Brighton are currently seventh in the league, aiming to gatecrash the European places, while Brentford are eighth.
Reflecting on the stats, a spokesperson for CasinoBonusCA said: “The increase of money in football has been rapid and it’s showing no sign of slowing down.
“Considering the money that teams invest in players and the potential to rely on them to carry their teams, it’s very interesting to see how different things would be if the players’ wages was actually the only factor involved.”
Research from the Professional Football Scouts Association (PFSA) claimed that on average a Premier League player will earn around £60,000 per week, with an annual income of around £3million a year.
Naturally, this drops down when you move between divisions, but incredibly the average weekly salary for a Championship player — from just one division below the Premier League – is £4,000.
The football industry and the vast expenses it gave to players was the subject of debate in 2020, when during the coronavirus pandemic, then-Health Secretary Matt Hancock said those involved in the game should take a pay cut.
The Premier League announced a plan to see players take a 30 percent pay cut, a plea that was furiously ripped apart by some of the game’s biggest stars.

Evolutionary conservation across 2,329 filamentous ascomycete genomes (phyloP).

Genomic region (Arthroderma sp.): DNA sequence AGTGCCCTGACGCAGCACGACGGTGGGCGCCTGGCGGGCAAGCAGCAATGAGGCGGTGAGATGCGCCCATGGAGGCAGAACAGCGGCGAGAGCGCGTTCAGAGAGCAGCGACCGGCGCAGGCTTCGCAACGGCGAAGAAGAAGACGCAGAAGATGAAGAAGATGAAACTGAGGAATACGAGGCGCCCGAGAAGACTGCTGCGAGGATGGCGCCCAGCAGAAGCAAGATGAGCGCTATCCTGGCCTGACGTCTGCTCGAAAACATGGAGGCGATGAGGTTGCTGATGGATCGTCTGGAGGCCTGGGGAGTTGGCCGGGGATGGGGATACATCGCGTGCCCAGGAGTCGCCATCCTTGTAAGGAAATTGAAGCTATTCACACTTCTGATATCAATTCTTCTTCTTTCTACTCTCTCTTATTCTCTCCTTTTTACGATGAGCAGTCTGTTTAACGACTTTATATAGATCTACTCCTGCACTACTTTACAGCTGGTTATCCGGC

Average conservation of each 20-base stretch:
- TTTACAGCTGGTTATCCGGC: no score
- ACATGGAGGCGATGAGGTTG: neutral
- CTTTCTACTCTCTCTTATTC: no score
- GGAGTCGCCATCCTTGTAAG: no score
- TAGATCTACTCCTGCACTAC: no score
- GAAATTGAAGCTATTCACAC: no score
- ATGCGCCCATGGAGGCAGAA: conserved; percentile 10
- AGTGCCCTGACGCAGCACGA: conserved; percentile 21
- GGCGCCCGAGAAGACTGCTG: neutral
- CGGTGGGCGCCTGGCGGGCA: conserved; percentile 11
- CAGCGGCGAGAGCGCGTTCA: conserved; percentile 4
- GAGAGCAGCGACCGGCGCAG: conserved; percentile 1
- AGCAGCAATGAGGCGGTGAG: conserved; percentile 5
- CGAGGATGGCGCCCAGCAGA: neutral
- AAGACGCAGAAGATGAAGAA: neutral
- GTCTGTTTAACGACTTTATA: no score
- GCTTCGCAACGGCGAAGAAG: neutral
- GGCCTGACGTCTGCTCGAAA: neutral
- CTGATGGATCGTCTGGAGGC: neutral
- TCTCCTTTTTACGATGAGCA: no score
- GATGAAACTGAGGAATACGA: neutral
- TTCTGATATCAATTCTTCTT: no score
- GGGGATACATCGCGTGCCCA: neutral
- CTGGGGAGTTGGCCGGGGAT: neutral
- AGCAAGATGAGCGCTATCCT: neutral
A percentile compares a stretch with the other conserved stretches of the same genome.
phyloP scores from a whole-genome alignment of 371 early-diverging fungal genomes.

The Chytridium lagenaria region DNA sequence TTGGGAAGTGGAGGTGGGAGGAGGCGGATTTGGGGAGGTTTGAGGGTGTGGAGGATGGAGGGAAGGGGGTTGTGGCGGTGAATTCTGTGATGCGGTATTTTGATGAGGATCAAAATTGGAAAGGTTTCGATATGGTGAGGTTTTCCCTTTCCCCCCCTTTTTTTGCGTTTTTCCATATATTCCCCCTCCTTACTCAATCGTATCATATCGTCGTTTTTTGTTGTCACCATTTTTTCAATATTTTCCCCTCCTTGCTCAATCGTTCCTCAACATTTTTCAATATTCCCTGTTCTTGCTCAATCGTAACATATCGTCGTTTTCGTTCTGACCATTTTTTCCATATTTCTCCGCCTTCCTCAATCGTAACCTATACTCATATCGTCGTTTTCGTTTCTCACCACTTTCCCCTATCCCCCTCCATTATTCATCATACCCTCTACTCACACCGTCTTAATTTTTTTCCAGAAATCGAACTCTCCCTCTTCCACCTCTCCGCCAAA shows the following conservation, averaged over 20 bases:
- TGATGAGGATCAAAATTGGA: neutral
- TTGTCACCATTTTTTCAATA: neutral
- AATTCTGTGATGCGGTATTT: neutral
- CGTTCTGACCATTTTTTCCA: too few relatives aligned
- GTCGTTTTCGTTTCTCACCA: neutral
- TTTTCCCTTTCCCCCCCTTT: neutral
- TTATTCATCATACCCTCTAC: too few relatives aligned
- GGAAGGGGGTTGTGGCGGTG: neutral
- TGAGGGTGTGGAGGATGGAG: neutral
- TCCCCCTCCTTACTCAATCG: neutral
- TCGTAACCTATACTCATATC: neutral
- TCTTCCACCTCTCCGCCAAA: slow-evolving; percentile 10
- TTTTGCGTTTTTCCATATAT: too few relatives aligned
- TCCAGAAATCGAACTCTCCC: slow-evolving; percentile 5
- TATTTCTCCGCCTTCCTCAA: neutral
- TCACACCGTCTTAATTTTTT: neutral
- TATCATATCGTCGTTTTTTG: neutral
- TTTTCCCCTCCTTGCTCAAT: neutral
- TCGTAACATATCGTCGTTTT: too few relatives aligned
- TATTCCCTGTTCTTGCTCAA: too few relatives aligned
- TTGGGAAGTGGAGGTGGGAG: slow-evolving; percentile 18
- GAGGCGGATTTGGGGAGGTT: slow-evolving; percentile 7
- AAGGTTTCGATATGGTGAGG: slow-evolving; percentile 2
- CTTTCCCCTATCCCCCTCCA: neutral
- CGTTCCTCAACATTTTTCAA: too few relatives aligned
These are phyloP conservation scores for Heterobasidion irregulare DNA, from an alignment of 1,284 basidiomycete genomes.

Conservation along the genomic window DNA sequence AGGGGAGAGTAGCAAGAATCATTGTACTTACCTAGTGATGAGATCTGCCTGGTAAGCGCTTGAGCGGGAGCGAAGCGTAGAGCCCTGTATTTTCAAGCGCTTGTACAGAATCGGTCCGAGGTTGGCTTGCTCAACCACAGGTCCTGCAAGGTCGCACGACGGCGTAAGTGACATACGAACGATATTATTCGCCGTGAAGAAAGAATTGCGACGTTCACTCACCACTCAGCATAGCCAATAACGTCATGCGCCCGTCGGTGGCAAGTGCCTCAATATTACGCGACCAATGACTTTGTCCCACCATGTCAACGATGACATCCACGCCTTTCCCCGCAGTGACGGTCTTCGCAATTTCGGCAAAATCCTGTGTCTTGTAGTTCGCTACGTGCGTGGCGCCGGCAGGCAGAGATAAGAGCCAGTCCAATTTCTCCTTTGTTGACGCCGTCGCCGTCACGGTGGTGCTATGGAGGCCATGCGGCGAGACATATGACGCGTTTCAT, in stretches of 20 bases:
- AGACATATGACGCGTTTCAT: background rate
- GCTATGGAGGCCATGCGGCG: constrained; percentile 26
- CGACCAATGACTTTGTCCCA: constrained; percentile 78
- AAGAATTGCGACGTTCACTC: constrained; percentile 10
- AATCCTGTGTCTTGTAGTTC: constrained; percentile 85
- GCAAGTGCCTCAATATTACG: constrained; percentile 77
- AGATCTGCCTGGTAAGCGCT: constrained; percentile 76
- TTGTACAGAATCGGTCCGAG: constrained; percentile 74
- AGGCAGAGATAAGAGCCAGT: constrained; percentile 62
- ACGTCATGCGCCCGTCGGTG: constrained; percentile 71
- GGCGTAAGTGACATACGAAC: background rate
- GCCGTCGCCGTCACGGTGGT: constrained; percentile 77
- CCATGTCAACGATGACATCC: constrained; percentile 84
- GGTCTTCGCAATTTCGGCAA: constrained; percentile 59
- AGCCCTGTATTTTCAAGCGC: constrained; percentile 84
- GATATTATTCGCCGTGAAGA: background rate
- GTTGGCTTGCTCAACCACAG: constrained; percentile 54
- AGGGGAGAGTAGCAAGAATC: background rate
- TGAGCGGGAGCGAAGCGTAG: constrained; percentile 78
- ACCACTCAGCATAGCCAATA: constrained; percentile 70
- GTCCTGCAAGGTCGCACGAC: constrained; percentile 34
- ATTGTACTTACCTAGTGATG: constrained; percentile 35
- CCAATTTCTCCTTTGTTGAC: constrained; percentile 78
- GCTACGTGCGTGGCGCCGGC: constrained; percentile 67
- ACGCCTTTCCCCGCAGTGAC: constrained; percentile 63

This included Wayne Rooney, the Manchester United and England legend, who lashed out, demanding to know “why are footballers suddenly the scapegoats”, adding in a column for the Sunday Times: “For the Premier League to just announce the proposal, as it has done, increases the pressure on players and in my opinion it is now a no-win situation: if players come out and say they can’t agree or are not willing to cut by 30 percent, even if the real reasons are that it will financially ruin some, it will be presented as ‘Rich Players Refuse Pay Cut’.
“It seemed strange to me because every other decision in this process has been kept behind closed doors, but this had to be announced publicly.
“Why? It feels as if it’s to shame the players – to force them into a corner where they have to pick up the bill for lost revenue.”